David Blunkett provoked renewed indignation from the Muslim community last night when he warned that extremist imams were increasing the terrorism threat by preying upon impressionable youngsters.
“We have to understand what is happening in a world where young men and women can be enjoined by their religious leaders to take their own lives and others as suicide bombers,” he said.
The Home Secretary said the involvement of two British Muslims in a suicide attack in Israel this year demonstrated that “we are not completely untouched”.
Apart from the two in Israel, in recent years Britain has supplied Ahmed Omar Saeed Sheikh, who masterminded the kidnap and murder of Daniel Pearl, an American journalist, in Pakistan. Originally from east London, he attended a British public school before dropping out of the LSE.
Richard Reid, born in London, tried to carry out a suicide attack on a Paris to Miami flight in December 2001 but was overpowered by passengers. There are seven British Muslims held by the Americans in Guantanamo Bay after being captured in Afghanistan.
Mr Blunkett said tension between religion and nationality was a worrying trend. Second-generation British Muslims were more likely than their parents to feel a need to choose between feeling British and their faith.
However Inayat Bunglawala, spokesman for the Muslim Council, said: “We are quite dismayed to see him, yet again, singling out the British Muslim community for denigration.
“His remarks about Muslim youth, while they are sure to gain him plaudits amongst the far Right, are off the mark and show him to be poorly briefed.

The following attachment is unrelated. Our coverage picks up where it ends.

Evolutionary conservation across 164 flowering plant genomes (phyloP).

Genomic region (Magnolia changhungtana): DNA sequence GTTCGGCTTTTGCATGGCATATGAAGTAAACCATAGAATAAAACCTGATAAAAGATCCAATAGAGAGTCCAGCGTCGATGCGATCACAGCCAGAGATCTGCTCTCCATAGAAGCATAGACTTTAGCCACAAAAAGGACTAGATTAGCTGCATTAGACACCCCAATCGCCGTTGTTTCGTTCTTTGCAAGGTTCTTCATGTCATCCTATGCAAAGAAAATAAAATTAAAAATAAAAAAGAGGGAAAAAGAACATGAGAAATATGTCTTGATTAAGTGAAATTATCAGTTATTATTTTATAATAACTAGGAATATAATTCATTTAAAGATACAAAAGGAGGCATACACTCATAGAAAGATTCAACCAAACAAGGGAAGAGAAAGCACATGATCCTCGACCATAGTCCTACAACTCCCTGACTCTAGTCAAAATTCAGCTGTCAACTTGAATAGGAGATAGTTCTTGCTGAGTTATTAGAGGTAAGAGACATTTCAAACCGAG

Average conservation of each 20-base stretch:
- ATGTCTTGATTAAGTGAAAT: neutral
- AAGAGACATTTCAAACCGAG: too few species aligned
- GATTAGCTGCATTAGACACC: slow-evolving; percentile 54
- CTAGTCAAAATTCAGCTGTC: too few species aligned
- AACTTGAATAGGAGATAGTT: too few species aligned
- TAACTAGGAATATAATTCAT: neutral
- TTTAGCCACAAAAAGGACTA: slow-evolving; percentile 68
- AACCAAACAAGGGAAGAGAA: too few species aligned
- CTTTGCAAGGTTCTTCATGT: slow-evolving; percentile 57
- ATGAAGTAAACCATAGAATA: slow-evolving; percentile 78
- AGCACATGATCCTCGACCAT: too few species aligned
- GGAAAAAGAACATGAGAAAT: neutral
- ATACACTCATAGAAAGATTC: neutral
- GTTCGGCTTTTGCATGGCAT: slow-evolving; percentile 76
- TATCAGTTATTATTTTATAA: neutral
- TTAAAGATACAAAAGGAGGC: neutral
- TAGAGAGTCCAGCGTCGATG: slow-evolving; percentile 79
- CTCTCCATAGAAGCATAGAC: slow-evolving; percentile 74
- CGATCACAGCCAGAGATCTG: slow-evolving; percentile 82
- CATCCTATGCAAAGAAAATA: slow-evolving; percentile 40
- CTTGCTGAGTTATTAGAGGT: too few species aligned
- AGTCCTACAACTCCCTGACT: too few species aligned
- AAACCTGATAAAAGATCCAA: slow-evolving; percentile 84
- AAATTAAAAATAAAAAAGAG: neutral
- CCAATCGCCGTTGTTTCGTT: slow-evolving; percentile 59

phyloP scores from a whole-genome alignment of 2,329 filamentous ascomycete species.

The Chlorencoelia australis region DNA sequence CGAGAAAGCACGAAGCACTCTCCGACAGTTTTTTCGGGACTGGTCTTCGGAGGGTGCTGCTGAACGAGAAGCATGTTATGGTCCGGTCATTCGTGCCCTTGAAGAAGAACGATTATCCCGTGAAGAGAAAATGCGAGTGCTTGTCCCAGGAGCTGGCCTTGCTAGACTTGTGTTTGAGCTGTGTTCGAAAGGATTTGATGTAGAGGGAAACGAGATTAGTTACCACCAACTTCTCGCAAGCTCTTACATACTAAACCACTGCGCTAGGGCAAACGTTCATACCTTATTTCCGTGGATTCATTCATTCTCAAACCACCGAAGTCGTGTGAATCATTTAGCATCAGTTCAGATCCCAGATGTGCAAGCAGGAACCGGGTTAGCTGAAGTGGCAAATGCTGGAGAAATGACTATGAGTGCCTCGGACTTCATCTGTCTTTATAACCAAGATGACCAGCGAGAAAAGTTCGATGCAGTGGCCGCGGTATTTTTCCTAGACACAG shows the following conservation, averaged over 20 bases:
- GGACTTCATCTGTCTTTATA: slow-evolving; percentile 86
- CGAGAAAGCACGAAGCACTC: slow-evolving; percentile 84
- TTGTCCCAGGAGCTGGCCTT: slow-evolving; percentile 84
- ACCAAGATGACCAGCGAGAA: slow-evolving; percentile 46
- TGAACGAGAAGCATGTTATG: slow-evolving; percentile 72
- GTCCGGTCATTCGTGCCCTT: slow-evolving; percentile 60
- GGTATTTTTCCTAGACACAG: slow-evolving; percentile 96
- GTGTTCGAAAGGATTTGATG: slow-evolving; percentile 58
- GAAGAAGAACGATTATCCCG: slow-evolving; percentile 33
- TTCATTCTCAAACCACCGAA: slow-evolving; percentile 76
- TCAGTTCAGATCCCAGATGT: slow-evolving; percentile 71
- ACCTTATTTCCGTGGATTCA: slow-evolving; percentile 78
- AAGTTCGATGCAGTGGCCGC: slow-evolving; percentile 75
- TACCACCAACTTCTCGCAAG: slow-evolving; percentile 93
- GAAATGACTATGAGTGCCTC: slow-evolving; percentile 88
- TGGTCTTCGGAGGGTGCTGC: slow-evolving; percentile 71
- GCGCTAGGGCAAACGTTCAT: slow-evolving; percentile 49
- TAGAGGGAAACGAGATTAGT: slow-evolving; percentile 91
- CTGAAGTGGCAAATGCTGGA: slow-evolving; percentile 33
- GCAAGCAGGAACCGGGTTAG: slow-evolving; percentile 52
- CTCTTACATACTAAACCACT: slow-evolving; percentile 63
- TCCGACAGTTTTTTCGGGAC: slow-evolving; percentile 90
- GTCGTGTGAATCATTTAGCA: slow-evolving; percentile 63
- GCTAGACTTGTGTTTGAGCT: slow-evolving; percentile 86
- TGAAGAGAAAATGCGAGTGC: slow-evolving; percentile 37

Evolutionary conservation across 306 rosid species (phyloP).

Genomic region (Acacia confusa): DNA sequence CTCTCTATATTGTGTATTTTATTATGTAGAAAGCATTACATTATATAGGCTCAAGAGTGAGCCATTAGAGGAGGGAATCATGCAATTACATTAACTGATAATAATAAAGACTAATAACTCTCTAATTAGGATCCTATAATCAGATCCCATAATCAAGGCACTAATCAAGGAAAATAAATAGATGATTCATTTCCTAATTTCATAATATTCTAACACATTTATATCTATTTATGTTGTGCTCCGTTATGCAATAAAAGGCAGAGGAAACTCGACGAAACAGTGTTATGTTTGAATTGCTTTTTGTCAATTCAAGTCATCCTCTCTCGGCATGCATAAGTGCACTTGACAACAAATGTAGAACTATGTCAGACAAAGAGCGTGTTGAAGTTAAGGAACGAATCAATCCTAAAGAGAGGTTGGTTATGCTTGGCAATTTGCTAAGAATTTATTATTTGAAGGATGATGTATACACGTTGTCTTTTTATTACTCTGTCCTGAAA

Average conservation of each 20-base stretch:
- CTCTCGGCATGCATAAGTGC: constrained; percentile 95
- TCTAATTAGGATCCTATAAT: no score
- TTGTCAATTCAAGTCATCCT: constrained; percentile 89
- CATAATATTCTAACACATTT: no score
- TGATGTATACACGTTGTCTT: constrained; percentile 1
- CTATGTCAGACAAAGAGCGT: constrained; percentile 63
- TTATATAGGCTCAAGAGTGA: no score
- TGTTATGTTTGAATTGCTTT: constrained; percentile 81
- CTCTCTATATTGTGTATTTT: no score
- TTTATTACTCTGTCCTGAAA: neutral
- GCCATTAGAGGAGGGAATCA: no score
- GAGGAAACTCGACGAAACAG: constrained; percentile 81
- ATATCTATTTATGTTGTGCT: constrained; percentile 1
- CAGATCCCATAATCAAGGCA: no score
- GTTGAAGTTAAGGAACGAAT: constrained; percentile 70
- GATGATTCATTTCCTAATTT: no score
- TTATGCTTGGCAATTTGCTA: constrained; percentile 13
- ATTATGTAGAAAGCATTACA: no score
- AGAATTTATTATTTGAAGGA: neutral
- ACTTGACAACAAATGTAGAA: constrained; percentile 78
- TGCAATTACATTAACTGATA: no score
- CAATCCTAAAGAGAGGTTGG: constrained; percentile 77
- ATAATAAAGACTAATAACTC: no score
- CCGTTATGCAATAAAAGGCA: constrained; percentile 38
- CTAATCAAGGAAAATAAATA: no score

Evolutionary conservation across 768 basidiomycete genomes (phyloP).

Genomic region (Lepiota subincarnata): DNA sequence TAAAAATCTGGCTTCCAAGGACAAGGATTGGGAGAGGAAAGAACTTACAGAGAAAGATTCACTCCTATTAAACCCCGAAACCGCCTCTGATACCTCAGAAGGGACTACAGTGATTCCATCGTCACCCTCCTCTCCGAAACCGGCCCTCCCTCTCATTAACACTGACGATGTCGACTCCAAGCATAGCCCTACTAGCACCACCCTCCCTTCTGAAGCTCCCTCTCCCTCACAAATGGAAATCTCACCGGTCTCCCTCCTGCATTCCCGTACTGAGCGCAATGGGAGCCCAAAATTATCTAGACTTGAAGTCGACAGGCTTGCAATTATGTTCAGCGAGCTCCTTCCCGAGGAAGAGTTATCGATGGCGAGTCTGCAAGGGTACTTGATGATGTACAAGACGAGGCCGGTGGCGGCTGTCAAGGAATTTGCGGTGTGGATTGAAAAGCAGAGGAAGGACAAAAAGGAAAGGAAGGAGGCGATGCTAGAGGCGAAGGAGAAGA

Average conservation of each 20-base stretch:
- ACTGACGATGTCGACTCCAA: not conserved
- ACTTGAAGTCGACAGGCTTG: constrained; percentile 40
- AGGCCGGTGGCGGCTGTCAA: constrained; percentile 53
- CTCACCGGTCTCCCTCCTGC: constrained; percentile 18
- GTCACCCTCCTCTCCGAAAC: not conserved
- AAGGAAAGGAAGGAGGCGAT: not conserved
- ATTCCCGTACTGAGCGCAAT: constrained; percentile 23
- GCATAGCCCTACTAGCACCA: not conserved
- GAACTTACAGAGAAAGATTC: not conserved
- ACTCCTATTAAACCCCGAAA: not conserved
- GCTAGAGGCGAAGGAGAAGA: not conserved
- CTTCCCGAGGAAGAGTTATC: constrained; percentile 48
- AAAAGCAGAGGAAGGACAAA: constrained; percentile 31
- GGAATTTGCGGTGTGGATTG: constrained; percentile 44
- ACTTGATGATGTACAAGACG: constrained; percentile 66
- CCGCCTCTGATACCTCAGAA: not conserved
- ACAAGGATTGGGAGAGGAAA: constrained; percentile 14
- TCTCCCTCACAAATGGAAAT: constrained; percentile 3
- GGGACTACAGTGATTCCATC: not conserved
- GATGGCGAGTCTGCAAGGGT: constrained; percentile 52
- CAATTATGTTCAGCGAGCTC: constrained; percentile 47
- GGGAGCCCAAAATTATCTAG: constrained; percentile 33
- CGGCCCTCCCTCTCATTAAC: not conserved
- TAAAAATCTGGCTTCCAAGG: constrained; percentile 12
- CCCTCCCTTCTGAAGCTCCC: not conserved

“In comparison with their parents’ generation, Muslim youths today are far more confident in their identity and better integrated into our country’s life.
“They are also more willing to speak out against policies they disagree with. We should be encouraging them with strategies geared towards inclusiveness and not engaging in a crude post-September 11 version of ‘Paki-bashing’.”
In his speech at York University, Mr Blunkett also emphasised the importance of ensuring that Muslim imams preaching in British mosques should speak English.
“It is crucial that those who have this key role in shaping the world view of our young people should be in a position to help them to relate to the world in which they live rather than turning them away from it.
“There is a real risk that, instead of religion helping to build civic society and a sense of belonging among those who might otherwise become alienated, religion could actually increase that alienation.”
Ministers of religion, including Muslim imams, are allowed permit-free employment in Britain.
Earlier this year, a think-tank said religious leaders who preached hatred of Western values should be barred from British mosques. The Civitas organisation called for an immediate reform of immigration rules “to prevent a further influx of Islamist ideologues”.